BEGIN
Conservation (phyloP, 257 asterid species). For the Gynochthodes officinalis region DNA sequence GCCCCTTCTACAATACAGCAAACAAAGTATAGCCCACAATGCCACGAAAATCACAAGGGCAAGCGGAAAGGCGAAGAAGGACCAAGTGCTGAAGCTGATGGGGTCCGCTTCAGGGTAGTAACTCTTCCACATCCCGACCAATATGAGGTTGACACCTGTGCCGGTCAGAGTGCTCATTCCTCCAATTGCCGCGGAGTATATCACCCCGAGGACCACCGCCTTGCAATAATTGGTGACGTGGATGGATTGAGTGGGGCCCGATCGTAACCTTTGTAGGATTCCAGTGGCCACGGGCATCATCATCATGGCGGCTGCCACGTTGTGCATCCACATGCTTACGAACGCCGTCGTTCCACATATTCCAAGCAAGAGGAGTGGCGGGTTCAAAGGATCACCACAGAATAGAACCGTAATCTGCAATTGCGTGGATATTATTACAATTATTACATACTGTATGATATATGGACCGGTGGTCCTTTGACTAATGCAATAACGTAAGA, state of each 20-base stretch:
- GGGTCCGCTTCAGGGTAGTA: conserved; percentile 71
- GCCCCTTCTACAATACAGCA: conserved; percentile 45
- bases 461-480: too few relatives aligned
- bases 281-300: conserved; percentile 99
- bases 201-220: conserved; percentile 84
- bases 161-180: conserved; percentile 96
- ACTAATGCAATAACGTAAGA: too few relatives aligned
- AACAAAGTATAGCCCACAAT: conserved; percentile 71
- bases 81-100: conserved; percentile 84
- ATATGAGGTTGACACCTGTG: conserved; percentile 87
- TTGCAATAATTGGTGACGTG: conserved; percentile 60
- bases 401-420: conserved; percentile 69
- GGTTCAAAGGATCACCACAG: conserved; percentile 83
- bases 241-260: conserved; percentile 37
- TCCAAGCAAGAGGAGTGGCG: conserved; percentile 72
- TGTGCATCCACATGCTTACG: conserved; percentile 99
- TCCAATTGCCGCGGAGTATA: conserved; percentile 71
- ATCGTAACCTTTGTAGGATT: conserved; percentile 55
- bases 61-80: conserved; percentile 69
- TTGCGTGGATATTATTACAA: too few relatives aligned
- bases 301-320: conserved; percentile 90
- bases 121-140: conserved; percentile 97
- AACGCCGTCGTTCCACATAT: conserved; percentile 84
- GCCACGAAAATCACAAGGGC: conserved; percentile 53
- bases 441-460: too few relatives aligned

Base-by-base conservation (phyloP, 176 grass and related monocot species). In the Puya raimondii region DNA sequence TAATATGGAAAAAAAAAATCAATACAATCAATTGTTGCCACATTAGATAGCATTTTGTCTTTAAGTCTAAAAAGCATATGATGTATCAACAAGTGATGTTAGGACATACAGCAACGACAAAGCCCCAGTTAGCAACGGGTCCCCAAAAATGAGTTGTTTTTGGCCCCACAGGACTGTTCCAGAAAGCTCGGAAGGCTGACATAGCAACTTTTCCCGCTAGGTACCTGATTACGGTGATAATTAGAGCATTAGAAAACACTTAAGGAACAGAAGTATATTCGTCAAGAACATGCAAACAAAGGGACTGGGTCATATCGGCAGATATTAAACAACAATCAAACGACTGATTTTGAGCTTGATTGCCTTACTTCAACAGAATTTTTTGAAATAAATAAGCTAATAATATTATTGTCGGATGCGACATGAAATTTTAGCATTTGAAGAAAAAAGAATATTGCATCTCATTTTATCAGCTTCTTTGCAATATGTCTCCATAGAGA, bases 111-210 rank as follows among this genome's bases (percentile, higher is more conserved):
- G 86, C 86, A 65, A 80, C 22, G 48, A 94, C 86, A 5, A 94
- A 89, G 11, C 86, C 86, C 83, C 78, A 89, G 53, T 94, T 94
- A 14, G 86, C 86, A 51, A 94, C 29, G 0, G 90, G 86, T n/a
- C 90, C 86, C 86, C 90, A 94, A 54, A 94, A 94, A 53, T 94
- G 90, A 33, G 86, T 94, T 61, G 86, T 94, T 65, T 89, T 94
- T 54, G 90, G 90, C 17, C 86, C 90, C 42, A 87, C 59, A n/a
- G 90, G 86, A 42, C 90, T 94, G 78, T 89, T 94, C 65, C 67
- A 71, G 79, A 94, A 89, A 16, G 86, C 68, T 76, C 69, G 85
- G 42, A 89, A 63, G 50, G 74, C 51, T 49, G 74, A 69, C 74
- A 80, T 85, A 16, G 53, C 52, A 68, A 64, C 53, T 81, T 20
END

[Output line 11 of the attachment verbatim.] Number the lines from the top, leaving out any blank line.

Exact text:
- ATATGAGGTTGACACCTGTG: conserved; percentile 87